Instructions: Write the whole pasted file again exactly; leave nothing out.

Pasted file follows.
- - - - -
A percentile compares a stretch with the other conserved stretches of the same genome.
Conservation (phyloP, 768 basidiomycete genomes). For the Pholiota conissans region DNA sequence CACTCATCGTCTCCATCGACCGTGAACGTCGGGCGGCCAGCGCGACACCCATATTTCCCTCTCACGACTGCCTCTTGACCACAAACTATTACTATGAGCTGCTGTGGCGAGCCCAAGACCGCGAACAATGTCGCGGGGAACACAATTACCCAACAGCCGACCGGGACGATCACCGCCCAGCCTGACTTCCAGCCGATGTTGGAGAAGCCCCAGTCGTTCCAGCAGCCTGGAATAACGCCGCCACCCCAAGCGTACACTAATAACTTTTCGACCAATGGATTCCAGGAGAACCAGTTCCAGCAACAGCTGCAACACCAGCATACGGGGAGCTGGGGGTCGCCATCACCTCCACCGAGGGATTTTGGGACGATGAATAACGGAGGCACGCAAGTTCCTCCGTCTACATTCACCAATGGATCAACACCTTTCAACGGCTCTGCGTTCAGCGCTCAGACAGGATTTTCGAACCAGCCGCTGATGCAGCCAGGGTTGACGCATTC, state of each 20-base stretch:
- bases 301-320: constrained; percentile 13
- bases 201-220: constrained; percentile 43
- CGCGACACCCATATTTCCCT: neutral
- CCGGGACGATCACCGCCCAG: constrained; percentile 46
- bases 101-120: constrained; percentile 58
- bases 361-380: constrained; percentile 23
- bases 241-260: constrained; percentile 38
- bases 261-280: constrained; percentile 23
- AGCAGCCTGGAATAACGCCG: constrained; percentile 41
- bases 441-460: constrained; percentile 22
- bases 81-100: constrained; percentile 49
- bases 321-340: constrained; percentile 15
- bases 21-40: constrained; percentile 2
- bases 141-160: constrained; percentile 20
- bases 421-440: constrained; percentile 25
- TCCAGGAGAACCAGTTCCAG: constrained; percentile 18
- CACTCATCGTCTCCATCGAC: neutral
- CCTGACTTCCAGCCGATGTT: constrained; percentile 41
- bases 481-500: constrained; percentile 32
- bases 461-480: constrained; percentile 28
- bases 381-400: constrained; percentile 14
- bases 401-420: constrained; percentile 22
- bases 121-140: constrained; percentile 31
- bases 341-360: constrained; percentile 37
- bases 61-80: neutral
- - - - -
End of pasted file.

A percentile compares a stretch with the other conserved stretches of the same genome.
Conservation (phyloP, 768 basidiomycete genomes). For the Pholiota conissans region DNA sequence CACTCATCGTCTCCATCGACCGTGAACGTCGGGCGGCCAGCGCGACACCCATATTTCCCTCTCACGACTGCCTCTTGACCACAAACTATTACTATGAGCTGCTGTGGCGAGCCCAAGACCGCGAACAATGTCGCGGGGAACACAATTACCCAACAGCCGACCGGGACGATCACCGCCCAGCCTGACTTCCAGCCGATGTTGGAGAAGCCCCAGTCGTTCCAGCAGCCTGGAATAACGCCGCCACCCCAAGCGTACACTAATAACTTTTCGACCAATGGATTCCAGGAGAACCAGTTCCAGCAACAGCTGCAACACCAGCATACGGGGAGCTGGGGGTCGCCATCACCTCCACCGAGGGATTTTGGGACGATGAATAACGGAGGCACGCAAGTTCCTCCGTCTACATTCACCAATGGATCAACACCTTTCAACGGCTCTGCGTTCAGCGCTCAGACAGGATTTTCGAACCAGCCGCTGATGCAGCCAGGGTTGACGCATTC, state of each 20-base stretch:
- bases 301-320: constrained; percentile 13
- bases 201-220: constrained; percentile 43
- CGCGACACCCATATTTCCCT: neutral
- CCGGGACGATCACCGCCCAG: constrained; percentile 46
- bases 101-120: constrained; percentile 58
- bases 361-380: constrained; percentile 23
- bases 241-260: constrained; percentile 38
- bases 261-280: constrained; percentile 23
- AGCAGCCTGGAATAACGCCG: constrained; percentile 41
- bases 441-460: constrained; percentile 22
- bases 81-100: constrained; percentile 49
- bases 321-340: constrained; percentile 15
- bases 21-40: constrained; percentile 2
- bases 141-160: constrained; percentile 20
- bases 421-440: constrained; percentile 25
- TCCAGGAGAACCAGTTCCAG: constrained; percentile 18
- CACTCATCGTCTCCATCGAC: neutral
- CCTGACTTCCAGCCGATGTT: constrained; percentile 41
- bases 481-500: constrained; percentile 32
- bases 461-480: constrained; percentile 28
- bases 381-400: constrained; percentile 14
- bases 401-420: constrained; percentile 22
- bases 121-140: constrained; percentile 31
- bases 341-360: constrained; percentile 37
- bases 61-80: neutral